I don’t know. They’ve developed a technique for replacing the how the exterior walls of a concrete home are constructed…but I don’t know how meaningful that is in terms of cost or time savings. The exterior walls are just a small part of building a home to begin with, and I’m not sure that this has all that much of a cost advantage compared to conventional construction methods. Maybe in Japan the cost of labor for one-off single family construction is much higher than the U.S.?
Albaby, it’s a prototype, of course it doesn’t meet the building codes of every area. How could you assume that it would? But if you can build a home for 60 dollars a sq foot in Florida than this home should be much more cheaper. I assume that in Florida you are using illegal workers, or workers that get paid under the table to get the job done that cheap.
Again, why? Nearly all of the cost of building a home in Florida would be exactly the same whether you use this method or not. All this does is use a 3-D printer to create the concrete walls, instead of it being a CBS wall. But everything else still has to be done the same way: site prep, foundation, roofing, interior framing, electrical, plumbing, doors, windows, interior framing, drywall, floors and ceilings, insulation, appliances, painting, and finishes and fixtures.
It takes one person to use the 3D printer. So if you pay one person to do this, you pay them under the table or with an illegal worker, just like you do now. Then it takes 48 hours to build that house, how can it not be cheaper?
This is not the same procedure for a 3d printed house. A lot of this will not be done like the drywalls. You are assuming things that are not true.
Because it doesn’t take 48 hours to build that house. It takes 48 hours to build the exterior walls. Or to put it another way, the only thing you’re speeding up is the construction of the exterior walls - in the article, it noted that all of the other stuff (included the interior partitions) was constructed the same way.
How much does that actually save you in time? The exterior walls are only a modest portion of the time of building a home. Or in cost, really? You only need one worker to operate the machine - but you need that person to be trained on the machine, you need the machine, and you need a supplied of poured/printable cement. That may or may not be any cheaper than using CBS blocks and a few day laborers.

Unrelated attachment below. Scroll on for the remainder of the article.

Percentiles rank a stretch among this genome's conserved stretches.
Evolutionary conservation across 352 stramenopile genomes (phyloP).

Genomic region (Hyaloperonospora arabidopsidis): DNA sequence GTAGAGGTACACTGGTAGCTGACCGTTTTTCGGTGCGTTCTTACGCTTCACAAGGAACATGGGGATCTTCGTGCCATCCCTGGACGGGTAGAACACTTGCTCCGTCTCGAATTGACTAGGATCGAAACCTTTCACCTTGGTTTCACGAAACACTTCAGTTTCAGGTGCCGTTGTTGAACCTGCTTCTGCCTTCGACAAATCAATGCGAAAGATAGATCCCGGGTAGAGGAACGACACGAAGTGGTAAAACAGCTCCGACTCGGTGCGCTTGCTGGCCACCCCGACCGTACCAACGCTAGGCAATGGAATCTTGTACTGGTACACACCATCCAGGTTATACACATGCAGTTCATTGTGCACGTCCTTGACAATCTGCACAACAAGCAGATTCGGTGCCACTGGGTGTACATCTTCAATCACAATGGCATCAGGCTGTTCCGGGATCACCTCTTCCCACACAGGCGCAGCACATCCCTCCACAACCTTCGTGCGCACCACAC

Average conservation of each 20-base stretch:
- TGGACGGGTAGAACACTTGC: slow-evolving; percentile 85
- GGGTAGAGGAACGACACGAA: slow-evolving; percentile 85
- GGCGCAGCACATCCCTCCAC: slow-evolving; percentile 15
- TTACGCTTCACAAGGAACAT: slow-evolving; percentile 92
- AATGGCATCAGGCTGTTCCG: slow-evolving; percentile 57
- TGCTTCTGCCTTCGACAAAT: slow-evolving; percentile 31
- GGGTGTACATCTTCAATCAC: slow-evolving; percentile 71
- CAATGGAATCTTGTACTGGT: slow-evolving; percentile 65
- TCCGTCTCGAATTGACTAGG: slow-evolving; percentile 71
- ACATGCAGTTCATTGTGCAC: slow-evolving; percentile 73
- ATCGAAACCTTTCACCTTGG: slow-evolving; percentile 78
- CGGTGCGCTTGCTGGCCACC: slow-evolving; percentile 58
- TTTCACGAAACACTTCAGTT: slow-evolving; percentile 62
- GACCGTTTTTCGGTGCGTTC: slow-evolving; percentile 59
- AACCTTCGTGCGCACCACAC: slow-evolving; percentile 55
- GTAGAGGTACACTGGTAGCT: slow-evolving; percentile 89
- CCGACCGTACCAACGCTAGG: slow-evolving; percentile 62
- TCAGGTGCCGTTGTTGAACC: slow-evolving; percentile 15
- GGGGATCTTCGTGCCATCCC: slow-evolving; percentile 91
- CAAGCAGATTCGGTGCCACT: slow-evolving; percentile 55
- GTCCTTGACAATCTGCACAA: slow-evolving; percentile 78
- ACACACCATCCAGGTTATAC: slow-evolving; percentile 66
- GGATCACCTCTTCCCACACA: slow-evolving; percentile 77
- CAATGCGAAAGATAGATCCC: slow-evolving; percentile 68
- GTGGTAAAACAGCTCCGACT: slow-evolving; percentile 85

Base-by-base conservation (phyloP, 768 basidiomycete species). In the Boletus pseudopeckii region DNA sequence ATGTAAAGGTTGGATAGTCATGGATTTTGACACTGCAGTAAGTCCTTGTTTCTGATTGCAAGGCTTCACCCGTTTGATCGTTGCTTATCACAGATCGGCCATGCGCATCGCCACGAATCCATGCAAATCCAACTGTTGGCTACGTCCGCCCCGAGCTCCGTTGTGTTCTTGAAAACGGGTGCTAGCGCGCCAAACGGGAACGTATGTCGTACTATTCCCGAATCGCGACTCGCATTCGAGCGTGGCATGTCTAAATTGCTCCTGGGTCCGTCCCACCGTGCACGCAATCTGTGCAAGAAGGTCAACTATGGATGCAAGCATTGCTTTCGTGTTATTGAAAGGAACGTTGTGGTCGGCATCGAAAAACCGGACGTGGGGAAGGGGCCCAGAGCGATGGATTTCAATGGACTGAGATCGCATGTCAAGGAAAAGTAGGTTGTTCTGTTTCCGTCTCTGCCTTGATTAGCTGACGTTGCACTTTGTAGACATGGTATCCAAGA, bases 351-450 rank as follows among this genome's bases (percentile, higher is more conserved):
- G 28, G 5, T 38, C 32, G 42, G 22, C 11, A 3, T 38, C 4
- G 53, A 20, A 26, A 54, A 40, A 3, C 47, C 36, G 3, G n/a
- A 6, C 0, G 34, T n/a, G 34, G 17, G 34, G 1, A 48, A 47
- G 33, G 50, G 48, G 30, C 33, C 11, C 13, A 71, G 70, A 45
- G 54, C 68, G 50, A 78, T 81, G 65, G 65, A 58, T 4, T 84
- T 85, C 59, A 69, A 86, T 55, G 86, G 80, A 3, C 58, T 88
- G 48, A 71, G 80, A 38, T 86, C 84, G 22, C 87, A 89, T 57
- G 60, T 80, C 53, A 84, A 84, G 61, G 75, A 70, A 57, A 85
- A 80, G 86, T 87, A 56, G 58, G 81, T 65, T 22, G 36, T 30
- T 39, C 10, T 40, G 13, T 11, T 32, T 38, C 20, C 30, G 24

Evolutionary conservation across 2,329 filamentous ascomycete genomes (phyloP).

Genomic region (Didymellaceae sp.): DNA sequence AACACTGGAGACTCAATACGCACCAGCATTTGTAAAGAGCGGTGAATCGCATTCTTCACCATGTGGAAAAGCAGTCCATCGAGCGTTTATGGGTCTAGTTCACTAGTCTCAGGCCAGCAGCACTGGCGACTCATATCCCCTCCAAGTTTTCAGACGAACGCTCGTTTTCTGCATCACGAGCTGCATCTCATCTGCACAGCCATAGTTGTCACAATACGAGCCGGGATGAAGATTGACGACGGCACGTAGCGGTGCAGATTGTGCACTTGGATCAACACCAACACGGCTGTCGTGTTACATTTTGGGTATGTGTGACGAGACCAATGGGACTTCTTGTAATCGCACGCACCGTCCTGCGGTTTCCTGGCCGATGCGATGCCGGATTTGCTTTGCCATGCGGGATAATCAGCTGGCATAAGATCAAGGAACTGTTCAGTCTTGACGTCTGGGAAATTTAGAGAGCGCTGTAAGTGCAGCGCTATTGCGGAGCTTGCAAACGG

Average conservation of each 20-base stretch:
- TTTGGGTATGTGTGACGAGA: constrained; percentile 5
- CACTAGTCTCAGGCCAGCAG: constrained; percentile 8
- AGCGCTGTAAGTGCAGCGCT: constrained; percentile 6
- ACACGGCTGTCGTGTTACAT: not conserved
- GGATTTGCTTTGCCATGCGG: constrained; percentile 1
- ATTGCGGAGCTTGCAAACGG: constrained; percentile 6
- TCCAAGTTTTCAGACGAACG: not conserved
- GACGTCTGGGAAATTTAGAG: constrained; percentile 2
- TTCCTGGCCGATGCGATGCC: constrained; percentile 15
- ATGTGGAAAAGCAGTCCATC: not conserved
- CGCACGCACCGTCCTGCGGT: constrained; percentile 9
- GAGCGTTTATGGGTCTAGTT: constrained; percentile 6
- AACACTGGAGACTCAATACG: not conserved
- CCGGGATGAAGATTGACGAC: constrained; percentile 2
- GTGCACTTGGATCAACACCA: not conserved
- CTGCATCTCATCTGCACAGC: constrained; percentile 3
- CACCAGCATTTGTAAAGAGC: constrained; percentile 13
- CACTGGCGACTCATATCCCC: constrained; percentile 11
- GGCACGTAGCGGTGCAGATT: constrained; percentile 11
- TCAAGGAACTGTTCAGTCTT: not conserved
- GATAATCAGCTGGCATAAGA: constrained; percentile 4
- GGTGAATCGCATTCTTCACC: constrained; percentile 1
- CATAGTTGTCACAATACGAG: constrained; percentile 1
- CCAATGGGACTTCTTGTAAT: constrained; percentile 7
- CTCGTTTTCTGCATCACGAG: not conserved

No I am speeding up the building of the walls with one person. The most expensive part of building is the labor. If you watched the 60 minutes show you would see they do not have anything on the interior walls or exterior walls. All you have to do is print it out so no that would be incorrect.
That is a stretch, you really are going to bring up the training? How much training does it take to train someone to use a hammer or a drill? How to place the lumber correctly. My brother trains people in construction and it takes years. It is much easier to train someone to print a house. They will be using one “Day Labor” ie Illegal worker instead of a few.
Even if true (and see comment below) how much of the labor in building a home is the labor in building the exterior walls? I’ve never built a home (or had one built), but I’ve seen several ground up builds in my neighborhood. Once they get to the point where they’re putting up the CBS exterior walls, it takes them maybe a few days - tops - to complete the outside of the house. It’s then several months before the house is finished.
Some. But as a very general matter, when manual labor is replaced by higher-technology machinery, the job that comes with the higher tech machinery usually demands a higher level of skill and training than the lower-end job. It takes more training to safely and correctly operate a backhoe than to dig a ditch. You can teach an illiterate person (or someone not fluent in the language of your country) to lay CBS block - I doubt very much an illiterate person could operate that machinery. And they have to be able to do more than operate it - they have to be able to troubleshoot it, to know what to do if it clogs or there’s an error loading the architectural specs or how to respond in the moment if it jams or starts depositing cement incorrectly.